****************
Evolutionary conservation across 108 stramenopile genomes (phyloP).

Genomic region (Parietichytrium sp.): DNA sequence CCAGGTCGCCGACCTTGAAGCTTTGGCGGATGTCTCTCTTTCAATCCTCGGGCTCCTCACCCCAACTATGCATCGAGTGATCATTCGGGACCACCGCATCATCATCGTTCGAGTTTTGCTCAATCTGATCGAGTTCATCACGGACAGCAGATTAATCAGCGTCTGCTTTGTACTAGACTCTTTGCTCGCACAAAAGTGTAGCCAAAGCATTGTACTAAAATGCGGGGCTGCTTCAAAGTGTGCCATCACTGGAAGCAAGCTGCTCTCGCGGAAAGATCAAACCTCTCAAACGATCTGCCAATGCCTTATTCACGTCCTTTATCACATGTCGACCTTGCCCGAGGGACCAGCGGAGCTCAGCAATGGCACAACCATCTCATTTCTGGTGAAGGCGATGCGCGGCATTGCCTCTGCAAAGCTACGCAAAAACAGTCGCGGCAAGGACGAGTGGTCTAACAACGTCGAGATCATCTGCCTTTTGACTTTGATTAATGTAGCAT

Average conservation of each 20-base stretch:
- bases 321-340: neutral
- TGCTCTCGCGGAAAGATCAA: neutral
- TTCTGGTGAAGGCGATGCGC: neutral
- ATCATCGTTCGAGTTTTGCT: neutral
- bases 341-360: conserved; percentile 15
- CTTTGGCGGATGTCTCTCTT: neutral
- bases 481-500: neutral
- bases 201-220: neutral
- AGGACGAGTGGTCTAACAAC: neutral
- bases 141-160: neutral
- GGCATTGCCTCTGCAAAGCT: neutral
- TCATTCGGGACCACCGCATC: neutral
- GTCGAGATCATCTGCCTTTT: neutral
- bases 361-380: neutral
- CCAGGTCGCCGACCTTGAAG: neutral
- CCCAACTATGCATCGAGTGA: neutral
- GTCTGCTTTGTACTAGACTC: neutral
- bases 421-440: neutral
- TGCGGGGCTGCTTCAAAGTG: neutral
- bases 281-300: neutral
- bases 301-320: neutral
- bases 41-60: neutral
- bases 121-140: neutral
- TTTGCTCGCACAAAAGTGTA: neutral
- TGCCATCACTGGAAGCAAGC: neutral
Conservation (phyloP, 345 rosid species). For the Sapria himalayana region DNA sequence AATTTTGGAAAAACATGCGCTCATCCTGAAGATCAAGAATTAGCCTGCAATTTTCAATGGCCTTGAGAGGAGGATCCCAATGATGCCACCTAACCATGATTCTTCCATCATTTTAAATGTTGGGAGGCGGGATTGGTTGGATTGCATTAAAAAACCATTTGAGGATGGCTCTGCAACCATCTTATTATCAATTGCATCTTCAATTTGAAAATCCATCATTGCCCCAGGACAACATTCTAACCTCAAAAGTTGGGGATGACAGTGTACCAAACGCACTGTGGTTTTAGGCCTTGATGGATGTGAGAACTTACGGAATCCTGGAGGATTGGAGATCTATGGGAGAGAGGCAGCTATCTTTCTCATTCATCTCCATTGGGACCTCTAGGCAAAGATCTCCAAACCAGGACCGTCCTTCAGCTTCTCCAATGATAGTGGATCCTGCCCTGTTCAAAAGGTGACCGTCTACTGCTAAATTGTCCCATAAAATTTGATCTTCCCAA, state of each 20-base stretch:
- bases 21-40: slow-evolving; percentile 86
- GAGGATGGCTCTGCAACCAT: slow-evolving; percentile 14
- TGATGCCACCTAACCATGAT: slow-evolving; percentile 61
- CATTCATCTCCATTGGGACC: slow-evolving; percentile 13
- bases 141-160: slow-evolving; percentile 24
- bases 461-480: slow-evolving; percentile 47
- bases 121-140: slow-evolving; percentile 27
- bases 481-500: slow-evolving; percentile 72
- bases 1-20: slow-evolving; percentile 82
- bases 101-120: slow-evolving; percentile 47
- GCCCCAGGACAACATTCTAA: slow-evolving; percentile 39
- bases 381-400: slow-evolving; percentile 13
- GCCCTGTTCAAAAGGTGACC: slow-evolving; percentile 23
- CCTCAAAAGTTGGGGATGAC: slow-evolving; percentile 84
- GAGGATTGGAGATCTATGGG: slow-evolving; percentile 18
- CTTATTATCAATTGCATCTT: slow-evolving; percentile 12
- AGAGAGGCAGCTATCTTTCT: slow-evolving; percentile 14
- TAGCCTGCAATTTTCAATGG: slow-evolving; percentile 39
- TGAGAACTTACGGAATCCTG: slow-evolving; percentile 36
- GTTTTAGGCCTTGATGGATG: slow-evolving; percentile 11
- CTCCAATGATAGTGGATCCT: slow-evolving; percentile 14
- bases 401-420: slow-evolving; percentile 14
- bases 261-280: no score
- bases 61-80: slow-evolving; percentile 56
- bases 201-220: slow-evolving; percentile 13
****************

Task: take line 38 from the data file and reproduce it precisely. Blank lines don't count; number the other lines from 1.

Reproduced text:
- bases 1-20: slow-evolving; percentile 82